High School Supreme Court

Who judges your work?  Who judges MY work?

Here’s the mistake we make in high school:
We let anyone, just anyone, judge our work (and by extension, judge us.)
Muffy, the airheaded but long-legged girl in English class gets the right to judge our appearance, and Poindexter, the bitter former-poet English teacher gets the power to tell us if we’re good at writing.
And on and on.
The cheerleaders are deputized as the Supreme Court of social popularity, and the PE teacher forever has dibs on whether or not we’re macho enough to make it in the world. These are patterns we sign up for, and they last forever (or until we tell them to go away).
In high school, some people learn to do work that matters and most of all, they learn to ignore the critics they can never possibly please. The ability to choose who judges your work–the people who will make it better, use it and reward you–is the key building block in becoming an artist in whatever you do.

I wish I could take credit for these words, but alas, I cannot.  It’s a bit “paraphrased” from Seth Godin, but it’s his idea, his “aha” thought. Thanks Seth.

I’ve spent 15 years letting what other people think, or what they might think, or how they will judge me – determine what I do or don’t do.  More specifically, what I write or don’t write.  For 15 years I’ve been editing my life – trying to make sure this person isn’t offended or the church won’t look down their religious noses at me or my family won’t be embarrassed.

Trying to sugarcoat my truth, my life, as I remember it, has been tough.  I’m not a good liar.

And I’m not in high school anymore – no need to impress anyone.   Nothing to be ashamed of.

My life, my memories, my truth.  The way I remember it.

And the older I get, the worse my memory!  Which is why I’ve got to get busy and get this book finished before I forget everything!!

You decide.  You get to be the judge and the jury.  Either way, it’s gonna be alright…


I am thrilled at the response of my loyal friends after I posted Chapter 1, but alas, I cannot post chapter 2 because my agent (my daughter) won’t let me.  She said I could post “snipits” but nothing else.  I don’t want to tease you, but there are chapters about who shot JR, and my nightmare that Bobby was killed.  (Oops, that’s the Dallas script!)

What I can say is that exploring these memories and opening my past has been emotional.  I’ve gone from crying to outrage to laughter to fury.  These memories have been buried so long that I don’t think I was ready to face them – none the less, facing them is what I’m doing.  What I am so very, very thankful for is a parent who was stable – my dad, Darold Ritchie, and my bonus mom, Ruby.  Her family embraced me and treated me like one of their own.  If I had not had them in my life, I have no doubt my life would have ended quite differently.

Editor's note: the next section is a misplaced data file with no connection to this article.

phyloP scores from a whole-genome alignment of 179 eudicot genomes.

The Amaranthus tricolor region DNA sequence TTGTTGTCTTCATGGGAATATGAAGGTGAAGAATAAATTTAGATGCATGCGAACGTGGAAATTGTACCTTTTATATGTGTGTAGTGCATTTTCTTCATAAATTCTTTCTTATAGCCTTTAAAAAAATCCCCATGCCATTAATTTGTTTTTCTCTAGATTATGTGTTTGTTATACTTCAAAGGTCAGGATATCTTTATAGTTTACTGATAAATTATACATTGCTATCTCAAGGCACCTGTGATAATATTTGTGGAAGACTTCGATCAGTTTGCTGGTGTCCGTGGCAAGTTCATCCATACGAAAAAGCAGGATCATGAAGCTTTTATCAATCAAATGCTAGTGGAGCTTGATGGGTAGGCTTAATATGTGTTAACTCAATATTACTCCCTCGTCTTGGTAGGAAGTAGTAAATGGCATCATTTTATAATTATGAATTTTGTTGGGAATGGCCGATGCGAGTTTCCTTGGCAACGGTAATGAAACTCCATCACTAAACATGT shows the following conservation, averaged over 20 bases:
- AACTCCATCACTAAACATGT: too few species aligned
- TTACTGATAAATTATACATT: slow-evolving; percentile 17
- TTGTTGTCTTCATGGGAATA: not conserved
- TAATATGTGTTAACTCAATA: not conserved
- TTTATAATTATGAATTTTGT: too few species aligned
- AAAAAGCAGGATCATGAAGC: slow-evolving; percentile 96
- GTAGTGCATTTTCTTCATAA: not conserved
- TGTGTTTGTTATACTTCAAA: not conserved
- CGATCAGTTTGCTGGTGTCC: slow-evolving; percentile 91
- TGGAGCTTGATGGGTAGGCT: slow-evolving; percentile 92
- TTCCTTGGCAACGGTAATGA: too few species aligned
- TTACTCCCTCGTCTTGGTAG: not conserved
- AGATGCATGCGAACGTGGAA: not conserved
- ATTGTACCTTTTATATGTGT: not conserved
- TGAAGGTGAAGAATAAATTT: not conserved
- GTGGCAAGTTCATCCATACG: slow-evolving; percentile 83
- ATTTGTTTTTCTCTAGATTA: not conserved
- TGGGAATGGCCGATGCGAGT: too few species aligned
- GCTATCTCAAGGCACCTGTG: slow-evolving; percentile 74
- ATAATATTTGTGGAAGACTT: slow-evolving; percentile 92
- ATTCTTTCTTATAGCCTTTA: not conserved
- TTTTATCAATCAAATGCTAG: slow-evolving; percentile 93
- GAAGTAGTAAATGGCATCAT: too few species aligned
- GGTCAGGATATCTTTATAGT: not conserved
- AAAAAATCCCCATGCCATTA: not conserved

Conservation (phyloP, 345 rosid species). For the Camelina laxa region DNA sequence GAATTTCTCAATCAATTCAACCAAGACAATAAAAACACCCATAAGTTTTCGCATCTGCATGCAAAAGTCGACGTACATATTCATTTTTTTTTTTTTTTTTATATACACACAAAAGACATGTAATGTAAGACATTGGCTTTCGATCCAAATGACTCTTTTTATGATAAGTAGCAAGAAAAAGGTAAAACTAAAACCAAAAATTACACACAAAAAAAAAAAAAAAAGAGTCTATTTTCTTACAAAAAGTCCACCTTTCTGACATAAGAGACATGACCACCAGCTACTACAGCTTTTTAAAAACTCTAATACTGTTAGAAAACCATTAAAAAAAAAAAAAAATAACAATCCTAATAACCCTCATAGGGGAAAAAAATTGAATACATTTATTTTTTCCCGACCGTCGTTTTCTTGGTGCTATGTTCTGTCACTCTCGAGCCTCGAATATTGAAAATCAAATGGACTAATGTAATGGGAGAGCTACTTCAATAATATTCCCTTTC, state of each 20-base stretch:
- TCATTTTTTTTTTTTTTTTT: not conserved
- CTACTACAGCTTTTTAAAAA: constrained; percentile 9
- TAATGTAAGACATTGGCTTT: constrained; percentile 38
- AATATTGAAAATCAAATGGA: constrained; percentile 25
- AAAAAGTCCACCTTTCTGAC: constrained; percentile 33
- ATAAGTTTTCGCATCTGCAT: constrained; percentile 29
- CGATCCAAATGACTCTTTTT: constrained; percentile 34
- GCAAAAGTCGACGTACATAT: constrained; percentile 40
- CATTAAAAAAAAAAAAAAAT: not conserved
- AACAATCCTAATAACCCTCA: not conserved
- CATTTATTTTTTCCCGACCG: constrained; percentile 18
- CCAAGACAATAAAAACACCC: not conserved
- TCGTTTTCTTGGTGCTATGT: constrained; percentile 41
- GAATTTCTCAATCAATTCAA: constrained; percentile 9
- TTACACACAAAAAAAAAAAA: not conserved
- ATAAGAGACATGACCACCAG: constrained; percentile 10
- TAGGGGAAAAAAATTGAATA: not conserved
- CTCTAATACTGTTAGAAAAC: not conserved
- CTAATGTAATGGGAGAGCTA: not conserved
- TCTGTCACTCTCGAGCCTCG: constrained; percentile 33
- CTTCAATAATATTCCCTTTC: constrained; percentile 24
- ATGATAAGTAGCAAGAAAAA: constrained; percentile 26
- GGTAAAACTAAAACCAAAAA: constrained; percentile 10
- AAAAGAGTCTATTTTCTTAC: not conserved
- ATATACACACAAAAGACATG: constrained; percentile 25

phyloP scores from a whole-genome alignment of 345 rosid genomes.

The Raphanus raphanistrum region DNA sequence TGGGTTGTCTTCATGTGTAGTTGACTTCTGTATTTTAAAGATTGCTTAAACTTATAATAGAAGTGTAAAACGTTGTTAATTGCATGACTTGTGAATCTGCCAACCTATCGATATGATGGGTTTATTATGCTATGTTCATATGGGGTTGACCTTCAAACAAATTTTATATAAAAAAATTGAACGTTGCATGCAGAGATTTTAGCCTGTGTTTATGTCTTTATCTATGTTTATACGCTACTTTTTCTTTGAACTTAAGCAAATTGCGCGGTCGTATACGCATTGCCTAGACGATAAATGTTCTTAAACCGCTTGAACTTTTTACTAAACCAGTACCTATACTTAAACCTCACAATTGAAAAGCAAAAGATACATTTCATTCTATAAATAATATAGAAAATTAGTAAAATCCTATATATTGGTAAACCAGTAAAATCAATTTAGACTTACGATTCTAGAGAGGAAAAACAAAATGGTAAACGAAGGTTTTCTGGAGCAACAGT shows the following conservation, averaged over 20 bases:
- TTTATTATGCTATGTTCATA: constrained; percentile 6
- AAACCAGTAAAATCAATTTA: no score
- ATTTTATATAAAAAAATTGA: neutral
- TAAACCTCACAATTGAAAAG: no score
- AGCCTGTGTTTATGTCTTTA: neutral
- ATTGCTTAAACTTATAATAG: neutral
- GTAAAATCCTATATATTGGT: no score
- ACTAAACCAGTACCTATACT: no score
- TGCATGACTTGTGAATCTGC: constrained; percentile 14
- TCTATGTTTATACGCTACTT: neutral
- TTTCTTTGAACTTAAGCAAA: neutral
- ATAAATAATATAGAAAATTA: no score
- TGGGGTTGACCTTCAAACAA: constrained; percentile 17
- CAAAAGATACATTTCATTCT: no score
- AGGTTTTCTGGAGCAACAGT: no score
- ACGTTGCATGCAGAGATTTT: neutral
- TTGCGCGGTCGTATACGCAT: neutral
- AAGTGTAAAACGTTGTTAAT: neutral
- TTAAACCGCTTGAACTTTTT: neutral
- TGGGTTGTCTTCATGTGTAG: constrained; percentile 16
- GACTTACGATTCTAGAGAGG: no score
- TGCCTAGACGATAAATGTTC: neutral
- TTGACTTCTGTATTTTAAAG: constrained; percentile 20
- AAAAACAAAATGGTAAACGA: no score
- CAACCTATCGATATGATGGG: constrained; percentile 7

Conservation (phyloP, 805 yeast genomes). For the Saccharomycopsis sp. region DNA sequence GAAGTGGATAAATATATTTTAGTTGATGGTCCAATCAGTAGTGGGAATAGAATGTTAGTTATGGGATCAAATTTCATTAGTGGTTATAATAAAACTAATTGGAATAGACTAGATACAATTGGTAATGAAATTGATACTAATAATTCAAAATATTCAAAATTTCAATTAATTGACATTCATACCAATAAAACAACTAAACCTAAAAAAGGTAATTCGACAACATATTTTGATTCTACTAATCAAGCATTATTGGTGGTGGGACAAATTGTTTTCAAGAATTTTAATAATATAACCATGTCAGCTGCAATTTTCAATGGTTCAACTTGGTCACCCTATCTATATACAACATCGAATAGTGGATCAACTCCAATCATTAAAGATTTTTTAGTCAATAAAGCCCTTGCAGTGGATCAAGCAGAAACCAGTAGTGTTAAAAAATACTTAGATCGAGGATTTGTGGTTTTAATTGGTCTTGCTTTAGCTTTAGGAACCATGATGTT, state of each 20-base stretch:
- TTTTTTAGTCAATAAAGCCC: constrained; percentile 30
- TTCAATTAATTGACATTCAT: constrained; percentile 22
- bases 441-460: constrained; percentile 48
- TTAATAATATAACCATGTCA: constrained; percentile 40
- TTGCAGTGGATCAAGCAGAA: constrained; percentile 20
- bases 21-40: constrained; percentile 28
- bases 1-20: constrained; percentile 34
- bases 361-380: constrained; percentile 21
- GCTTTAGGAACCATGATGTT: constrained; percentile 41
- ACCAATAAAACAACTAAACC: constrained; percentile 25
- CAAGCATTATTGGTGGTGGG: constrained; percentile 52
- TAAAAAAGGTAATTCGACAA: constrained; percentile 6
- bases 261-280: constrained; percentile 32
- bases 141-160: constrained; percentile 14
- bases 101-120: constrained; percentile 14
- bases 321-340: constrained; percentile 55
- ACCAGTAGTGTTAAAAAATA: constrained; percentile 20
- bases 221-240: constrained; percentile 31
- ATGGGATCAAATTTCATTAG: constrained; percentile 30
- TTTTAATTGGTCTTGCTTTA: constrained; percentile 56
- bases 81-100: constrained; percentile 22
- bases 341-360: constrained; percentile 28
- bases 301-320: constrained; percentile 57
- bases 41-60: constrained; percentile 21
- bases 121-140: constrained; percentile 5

These next few chapters involve the very sick, twisted boyfriend/future step dad of my mother as well as the innocent feelings I experienced as a young girl.  I had no one to talk to, no one to tell me that what I was experiencing was not normal.  I lied to my dad and Ruby so that I could spend time with my mother once she reappeared in my life.  I wish I had listened to their wisdom.

Hang it there friends – it may be a bumpy and uncomfortable ride, but I need your support to heal.

Kiss me, I’m Irish

In a little over 3 hours I will hopefully be in La La land, oblivious to the scalpels being sharpened and the drills being charged as these screws are finally being removed from my elbow.  More importantly, I want to be completely anesthetized so that I don’t have to suffer the embarrassment of my naked body being exposed to a room full of medical personnel who are the same age as my children.  Those poor kids are going to be scarred for life after seeing what I’ve been hiding under my Spanx.

Anyway, I won’t be celebrating my Irish ancestry.  At least, not the typical St. Patrick’s Day celebration.  Although I do plan to spend the majority of the day heavily sedated, which I guess, in a way, is a lot like being drunk.  Woohoo for me.

The funny thing is that I didn’t even know I was Irish until I fell down the stairs in 2008.  After a couple of surgeries to repair my elbow that took the brunt of my fall, I developed a condition call Dupuytren’s contracture, a condition that one can only have if one is…Irish.

Upon hearing this fascinating news, I called my dad and asked him what we were.  Who are our people?

He said, and I quote, we’re American.

That’s right, American…from the former history teacher himself, my father, my hero, my American dad…

So today, this blog is for my dad.

Kiss him, he’s Irish too.